Life in Discipleship: with Anna Truitt

Over the next several weeks, we will be posting a new blog series featuring student ruminations on their experiences of “Life in Discipleship” here with UMin. The fall is going to be an important time for new folks to get involved in mentoring discipleship relationships. Our prayer is that the Holy Spirit will challenge you to take advantage of this opportunity for real and deep growth during your time in college.

This post comes to us from Anna Truitt. She is a rising junior nursing major at UAB.
Discipleship is beautiful. Discipleship is ugly. Ugly, because it requires one to willingly show others their sins. It demands that one humble themselves, be vulnerable, and admit that no matter what type of show we put on, we have struggles, we have sins that we just aren’t willing to let go of, and we are not perfect. (MAJOR pride-killer, there) Beautiful, because it brings our sins, once shamefully hidden in darkness (right where Satan wants it), into light. Once in the light, we find that there is no shame in this sin. There is no shame in being free from what once held us bound.

My first time being involved in a discipleship group was in summer of 2011. The fact that all of my friends I met from freshman year went home for the summer is what drove me to want to be involved in discipleship group. I needed community. I had no idea that the community of girls that the Lord would surround me with would jumpstart my desire to mature in Christ. That group of about 7 women painted a picture of what it truly looked like to follow Jesus. I saw how they were so knowledgeable in Scripture and how their greatest joy was in knowing their Lord. At this point, I knew I wanted what they had. I wanted to KNOW Him…to count everything as rubbish for the sake of knowing Christ. (Philippians 3:8)

I spent this past year in a discipleship group with 5 other girls. We were all single and hated it to say the least. I love how the Lord used community with one another to help us find satisfaction in Him. Our individual struggles became a group struggle, in a sense, and we were able to see the Lord satisfy each of us as we bore one another’s burdens. We learned that being satisfied in Him was to be satisfied with His provision, remembering that “Godliness with contentment is great gain.” (1Timothy 6:6)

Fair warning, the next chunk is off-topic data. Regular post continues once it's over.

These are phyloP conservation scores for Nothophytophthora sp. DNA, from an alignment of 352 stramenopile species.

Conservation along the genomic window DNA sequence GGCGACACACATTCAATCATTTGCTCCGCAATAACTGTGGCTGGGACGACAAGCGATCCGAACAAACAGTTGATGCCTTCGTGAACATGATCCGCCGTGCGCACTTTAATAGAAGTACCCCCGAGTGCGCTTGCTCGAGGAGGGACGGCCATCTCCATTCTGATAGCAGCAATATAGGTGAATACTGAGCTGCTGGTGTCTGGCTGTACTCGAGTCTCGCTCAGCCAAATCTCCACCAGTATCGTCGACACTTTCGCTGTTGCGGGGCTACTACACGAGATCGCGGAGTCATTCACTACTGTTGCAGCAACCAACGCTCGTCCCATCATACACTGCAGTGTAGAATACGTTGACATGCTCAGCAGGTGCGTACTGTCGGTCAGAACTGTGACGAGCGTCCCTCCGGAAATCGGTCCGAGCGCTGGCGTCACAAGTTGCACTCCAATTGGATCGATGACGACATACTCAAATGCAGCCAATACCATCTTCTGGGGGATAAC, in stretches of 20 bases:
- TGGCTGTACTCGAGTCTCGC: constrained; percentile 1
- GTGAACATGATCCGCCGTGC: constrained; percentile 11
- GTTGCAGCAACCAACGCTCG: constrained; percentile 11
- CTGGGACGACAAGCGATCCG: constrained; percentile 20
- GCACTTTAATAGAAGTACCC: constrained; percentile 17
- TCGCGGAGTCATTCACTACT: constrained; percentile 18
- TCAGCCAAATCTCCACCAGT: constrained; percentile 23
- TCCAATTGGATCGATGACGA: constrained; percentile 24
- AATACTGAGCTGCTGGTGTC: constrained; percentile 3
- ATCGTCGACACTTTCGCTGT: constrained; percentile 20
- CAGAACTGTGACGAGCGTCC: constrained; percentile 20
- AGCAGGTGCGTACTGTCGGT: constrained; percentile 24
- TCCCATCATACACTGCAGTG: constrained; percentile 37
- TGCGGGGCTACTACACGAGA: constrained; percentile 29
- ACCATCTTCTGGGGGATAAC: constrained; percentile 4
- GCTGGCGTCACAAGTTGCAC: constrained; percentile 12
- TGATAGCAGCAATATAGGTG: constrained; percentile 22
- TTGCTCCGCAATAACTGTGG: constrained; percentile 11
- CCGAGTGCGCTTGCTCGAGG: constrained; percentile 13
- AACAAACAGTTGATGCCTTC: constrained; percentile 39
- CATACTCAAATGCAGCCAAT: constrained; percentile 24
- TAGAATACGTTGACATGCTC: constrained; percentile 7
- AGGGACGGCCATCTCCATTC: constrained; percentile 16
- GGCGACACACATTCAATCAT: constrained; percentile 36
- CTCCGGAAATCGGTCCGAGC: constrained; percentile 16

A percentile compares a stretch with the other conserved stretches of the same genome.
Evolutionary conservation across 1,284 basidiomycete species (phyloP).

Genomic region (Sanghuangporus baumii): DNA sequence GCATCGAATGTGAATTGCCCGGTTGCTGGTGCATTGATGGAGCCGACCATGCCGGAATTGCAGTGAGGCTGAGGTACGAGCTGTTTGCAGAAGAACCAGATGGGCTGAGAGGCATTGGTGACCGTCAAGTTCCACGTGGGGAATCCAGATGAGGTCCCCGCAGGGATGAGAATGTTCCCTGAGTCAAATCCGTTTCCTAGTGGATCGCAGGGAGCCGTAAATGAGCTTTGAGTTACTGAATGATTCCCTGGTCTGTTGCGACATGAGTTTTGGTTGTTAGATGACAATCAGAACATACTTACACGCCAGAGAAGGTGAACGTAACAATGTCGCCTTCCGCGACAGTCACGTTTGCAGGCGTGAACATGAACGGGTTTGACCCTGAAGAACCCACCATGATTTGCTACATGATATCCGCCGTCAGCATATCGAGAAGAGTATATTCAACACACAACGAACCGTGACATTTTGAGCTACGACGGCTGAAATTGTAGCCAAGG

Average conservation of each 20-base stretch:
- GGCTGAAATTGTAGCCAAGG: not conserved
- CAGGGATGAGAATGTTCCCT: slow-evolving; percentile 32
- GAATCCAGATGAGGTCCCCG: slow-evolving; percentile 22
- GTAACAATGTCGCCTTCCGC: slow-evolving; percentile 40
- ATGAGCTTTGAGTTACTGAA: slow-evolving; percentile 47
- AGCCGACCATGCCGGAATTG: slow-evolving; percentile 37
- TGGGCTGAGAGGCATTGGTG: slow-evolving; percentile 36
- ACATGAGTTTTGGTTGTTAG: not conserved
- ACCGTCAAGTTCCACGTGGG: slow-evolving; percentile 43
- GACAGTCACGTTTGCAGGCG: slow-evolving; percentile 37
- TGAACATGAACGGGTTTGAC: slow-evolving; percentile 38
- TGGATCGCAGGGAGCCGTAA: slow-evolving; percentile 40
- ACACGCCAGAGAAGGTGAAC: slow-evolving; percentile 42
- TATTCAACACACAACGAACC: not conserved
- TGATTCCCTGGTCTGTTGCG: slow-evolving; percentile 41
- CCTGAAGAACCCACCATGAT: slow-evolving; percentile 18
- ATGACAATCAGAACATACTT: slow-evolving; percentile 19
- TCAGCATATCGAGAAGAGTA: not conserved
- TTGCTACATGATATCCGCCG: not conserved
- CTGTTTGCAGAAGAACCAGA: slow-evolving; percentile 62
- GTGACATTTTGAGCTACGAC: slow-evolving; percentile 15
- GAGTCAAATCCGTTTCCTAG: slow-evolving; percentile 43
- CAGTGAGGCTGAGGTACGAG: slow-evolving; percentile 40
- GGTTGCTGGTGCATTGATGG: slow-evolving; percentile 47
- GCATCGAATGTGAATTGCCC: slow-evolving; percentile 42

This summer my discipleship group did a Beth Moore study called When Godly People Do Ungodly Things. We learned what it meant to give grace upon grace to believers who were seduced by sin. We also saw the importance of guarding our hearts and minds against the schemes of the devil and to purposefully recognize areas in our life that the devil constantly uses to seduce us. One part of the study that really impacted me was learning that, as believers, we need to be sifted by Christ—even our pasts. Through the painful process of walking through healing with the Lord, He taught me that He has authority over my emotions, my feelings, and my attachments. This area of my life needed to be sanctified. “He who calls you is faithful; he will surely do it.” (1 Thessalonians 5:24)

Cross Bearing in our Life with God

This summer in Sunday School, we have been “learning from Jesus” together.  So far we have explored what it meant for Him to be Messiah, how the Trinity challenges us to jump into the deep things of God, different ways people respond to Jesus, considered who the Kingdom of God is for, thought about the practice of Christian rest, purposed to find our satisfaction in God/His provision, understood how Jesus confronts blind spots in our lives where we serve the kingdom of Satan rather than the Kingdom of God, been asked to engage in true and deep Christian community, seen how Jesus reimagines life in abundance and scarcity, and thought through how awareness of our personalities/skills/tendencies helps us rightfully approach service and worship.

To help us prepare to engage together, each week we will be posting a devotional thought related to the coming Sunday’s topic. This week’s thought comes from François Fénelon, Talking with God, trans. Hal M. Helms (Brewster, MA: Paraclete, 1997), 141-42.

We must carry the cross as a treasure.  It is through the cross that we are made worthy of God and conformed to the likeness of his Son.  Crosses are a part of our daily bread.  God regulates the measure of them according to our real wants, which he knows, and for which we are ignorant.  Let him do as he wills, and let us resign ourselves into his hands.

Be a child of divine providence.  Leave it to your relatives and friends to reason about things.  DO not think about the future from afar.  The manna was corrupted when, out of prudent foresight, they wished to provide sufficient supply for more than one day.  Do not say, What shall we do tomorrow?  “Tomorrow will worry about itself” [St. Matthew 6:34 (NIV)].  Confine yourself today to your present needs.  God will give you each day the help that is proportioned to that day.  “Those who seek the Lord lack no good thing” [Psalm 34:10 (NIV)].  Providence would do miracles for us, but we hinder these miracles by trying to anticipate them.  We make for ourselves, by our restless industry, a providence as defective as the providence of God would be certain.